Saturday, August 1, 2020

Sound Perception

We are constantly surrounded by sound. It is all around us. We also have ways to measure sounds. Some people might be familiar with the term Sones. In a previous post we went into depth on sones (What in the world is a Sone – how loud is my exhaust fan?). More people are probably familiar with the term decibel but might not know what it really is. The book definition of a decibel is a unit used to measure the intensity of a sound or the power level of an electrical signal by comparing it with a given level on a logarithmic scale. With these sound measurements we can get an idea of how loud or quiet a product will be. For instance, it would be logical to think that a fan that is 3 sones will be significantly louder that one that is 1 sone. Generally that would be true, but there are more factors involved. We are going to take a look at a couple main ones.

What environment is the fan installed?

Most exhaust fans are going to be placed in bathrooms. Generally bathrooms are going to have a large amount of area tiled or have hard surfaces. There is very little noise absorption in a bathroom. This is going to cause the fan to sound louder than if it was installed into say a living room that has wall-to-wall carpet with fabric couches and chairs. A great way to demonstrate this is to play music through your cell phone holding it at arms length. Now take an empty plastic bucket and put your phone inside it. Did you notice any difference in sound? The volume did not change, but the perception of sound did. Now do the same thing but this time put a towel inside the bucket first – any difference?


Ambient Sounds

We perceive noise differently depending on the amount of ambient sound around us. When an exhaust fan is installed into a bathroom that is isolated from the rest of the home, any sounds inside the room are going to be heard more easily. Here is another comparison for you. When you are walking on a busy city street, the sounds of cars running, even honking sort-of blends in. Now think about walking on a back road and the sound of the same car is going to be perceived as louder – especially if it honks it’s horn.


So what do we do with all this?

Having this knowledge will hopefully help when it comes to purchasing your next exhaust fan. Take into consideration how your bathroom is laid out, what materials are being used, is there anything in the room to absorb sound, etc. If your bathroom is going to be floor to ceiling tile, with a glass enclosed shower, the perceived sound is going to be more than if that same fan is installed into a bathroom with tile only in the shower area, large bath mats and a cloth curtain. To get the same perceived sound level, you will need to chose a fan that is considerably quieter.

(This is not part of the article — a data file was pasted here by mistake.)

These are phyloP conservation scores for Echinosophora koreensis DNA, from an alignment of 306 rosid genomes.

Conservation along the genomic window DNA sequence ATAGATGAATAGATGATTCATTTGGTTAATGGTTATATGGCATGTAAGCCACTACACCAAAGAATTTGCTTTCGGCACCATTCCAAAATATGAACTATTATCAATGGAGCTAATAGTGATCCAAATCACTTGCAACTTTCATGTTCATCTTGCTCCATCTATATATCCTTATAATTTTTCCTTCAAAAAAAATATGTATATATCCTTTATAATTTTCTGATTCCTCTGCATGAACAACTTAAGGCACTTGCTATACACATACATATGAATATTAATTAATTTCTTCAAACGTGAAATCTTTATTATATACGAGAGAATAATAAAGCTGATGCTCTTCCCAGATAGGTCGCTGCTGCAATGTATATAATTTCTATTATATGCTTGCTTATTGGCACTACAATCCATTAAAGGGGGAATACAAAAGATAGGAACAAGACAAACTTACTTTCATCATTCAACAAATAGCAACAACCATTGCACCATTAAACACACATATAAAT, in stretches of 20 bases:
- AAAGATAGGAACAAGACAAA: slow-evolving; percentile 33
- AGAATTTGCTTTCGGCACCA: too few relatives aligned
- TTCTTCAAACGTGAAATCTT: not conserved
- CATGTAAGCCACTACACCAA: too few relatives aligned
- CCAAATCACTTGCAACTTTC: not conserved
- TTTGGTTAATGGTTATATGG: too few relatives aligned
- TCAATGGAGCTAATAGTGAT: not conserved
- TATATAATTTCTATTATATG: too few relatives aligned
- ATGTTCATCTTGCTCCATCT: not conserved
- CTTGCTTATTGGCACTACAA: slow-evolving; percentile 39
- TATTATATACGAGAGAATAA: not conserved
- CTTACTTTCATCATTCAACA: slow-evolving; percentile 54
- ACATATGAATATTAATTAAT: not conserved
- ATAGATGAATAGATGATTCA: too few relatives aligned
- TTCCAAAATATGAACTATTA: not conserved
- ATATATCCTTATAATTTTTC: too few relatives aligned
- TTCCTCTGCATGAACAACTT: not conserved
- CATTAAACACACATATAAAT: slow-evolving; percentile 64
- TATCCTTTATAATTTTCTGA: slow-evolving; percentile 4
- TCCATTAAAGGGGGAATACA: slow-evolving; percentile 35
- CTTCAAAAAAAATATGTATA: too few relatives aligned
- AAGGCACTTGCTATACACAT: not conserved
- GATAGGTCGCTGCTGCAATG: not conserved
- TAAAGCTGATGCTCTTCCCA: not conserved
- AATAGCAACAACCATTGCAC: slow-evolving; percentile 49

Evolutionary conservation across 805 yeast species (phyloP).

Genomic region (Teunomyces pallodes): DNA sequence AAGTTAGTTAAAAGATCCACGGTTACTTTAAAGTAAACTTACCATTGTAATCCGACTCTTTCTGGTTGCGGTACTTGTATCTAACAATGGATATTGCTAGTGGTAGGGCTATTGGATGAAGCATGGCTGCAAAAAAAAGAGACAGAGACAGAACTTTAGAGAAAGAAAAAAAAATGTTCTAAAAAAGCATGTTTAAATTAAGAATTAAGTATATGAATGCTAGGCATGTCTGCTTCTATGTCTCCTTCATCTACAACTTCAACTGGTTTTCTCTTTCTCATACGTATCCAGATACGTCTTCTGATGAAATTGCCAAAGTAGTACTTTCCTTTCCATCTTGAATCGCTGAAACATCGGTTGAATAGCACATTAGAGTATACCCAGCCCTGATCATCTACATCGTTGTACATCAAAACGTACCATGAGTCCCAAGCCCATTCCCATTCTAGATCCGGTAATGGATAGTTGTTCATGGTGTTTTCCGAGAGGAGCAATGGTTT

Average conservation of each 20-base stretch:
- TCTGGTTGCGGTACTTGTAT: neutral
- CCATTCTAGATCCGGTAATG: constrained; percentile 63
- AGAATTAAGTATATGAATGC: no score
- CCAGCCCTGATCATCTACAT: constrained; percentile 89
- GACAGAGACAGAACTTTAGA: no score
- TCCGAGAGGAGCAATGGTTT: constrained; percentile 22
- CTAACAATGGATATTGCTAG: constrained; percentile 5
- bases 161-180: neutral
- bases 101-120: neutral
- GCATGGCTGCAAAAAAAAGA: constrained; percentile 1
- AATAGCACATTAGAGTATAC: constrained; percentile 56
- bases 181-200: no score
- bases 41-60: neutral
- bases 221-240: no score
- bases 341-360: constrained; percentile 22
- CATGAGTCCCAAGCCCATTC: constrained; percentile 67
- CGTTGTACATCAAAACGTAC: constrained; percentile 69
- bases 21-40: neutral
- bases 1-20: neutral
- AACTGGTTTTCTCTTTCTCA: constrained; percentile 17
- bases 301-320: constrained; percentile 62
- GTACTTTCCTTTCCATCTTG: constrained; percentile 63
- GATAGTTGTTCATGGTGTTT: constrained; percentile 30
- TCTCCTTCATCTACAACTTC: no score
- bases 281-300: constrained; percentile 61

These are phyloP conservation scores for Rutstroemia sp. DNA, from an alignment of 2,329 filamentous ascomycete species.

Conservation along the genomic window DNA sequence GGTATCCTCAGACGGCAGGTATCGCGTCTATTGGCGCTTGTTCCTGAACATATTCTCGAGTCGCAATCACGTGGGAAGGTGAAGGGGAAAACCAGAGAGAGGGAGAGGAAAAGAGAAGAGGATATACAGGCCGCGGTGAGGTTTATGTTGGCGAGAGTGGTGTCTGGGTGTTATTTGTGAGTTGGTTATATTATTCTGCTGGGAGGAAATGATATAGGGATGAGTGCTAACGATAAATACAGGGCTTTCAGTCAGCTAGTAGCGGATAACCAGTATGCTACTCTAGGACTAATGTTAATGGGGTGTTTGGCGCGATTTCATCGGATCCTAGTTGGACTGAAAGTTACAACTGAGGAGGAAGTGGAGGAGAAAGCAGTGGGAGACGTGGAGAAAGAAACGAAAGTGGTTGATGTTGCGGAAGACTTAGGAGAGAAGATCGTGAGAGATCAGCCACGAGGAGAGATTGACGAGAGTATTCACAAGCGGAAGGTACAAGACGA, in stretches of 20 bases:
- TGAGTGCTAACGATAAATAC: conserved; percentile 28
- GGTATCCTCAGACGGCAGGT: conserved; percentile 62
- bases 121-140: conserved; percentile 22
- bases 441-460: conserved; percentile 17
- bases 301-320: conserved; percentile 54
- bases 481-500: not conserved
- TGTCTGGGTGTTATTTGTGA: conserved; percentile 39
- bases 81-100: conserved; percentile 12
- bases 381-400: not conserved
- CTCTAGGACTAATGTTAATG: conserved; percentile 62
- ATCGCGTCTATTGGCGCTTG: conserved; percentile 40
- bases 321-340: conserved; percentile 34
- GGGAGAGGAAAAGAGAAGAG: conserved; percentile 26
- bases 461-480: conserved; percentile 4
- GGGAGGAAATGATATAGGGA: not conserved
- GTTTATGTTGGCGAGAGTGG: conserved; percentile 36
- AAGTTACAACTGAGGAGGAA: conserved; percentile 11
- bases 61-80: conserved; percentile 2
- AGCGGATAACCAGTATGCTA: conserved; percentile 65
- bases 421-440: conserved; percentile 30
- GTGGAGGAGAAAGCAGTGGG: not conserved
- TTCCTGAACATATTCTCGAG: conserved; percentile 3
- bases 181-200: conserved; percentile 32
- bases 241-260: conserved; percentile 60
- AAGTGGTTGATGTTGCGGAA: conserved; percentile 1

The good news is that quiet – actually almost silent exhaust fans are readily available and Air King has the solution waiting for you. To learn about available quiet exhaust fans visit

Wednesday, July 1, 2020

Indoor Air Quality When Staying at Home

We are living in a very unique time in history. Now more than ever, indoor air quality (IAQ) along with fresh air has become a topic of much discussion. We have dedicated many blog posts to the importance of a properly ventilated home. In light of our current time we thought it would be good to re-visit these and highlight some benefits.

Before we get started we want to make one thing clear. Exhaust fans or fresh air do not kill viruses. Even a filter is not going to kill a virus. The information we are providing is to help you evaluate and think about the air you are breathing.

In times when we are being asked to shelter in place and not leave our homes, it can have some unintended side effects. One of them being our indoor air quality. When living indoors during a time of a pandemic there are some air quality issues to think about.

First is the overall quality of the air we are breathing. With many people working from home, staying home, and so forth, it is producing more pollutants inside the home. It is just simple math. The more you are in your home breathing, cooking, working – the more pollutants’ you will generate. If you do not have a plan to mitigate those pollutants there could be longer-term negative effects. A great way to mitigate is using natural as well as mechanical ventilation.

Natural ventilation is simply opening a window and letting fresh air come in. This will dilute the pollutants in the air and if you have a cross breeze will take the stale air out. Mechanical ventilation are items such as exhaust fans and especially range hoods. Sometimes opening a window is not an option, so making sure your range hood is running while cooking or your exhaust fan is running while in the bathroom is of utmost importance.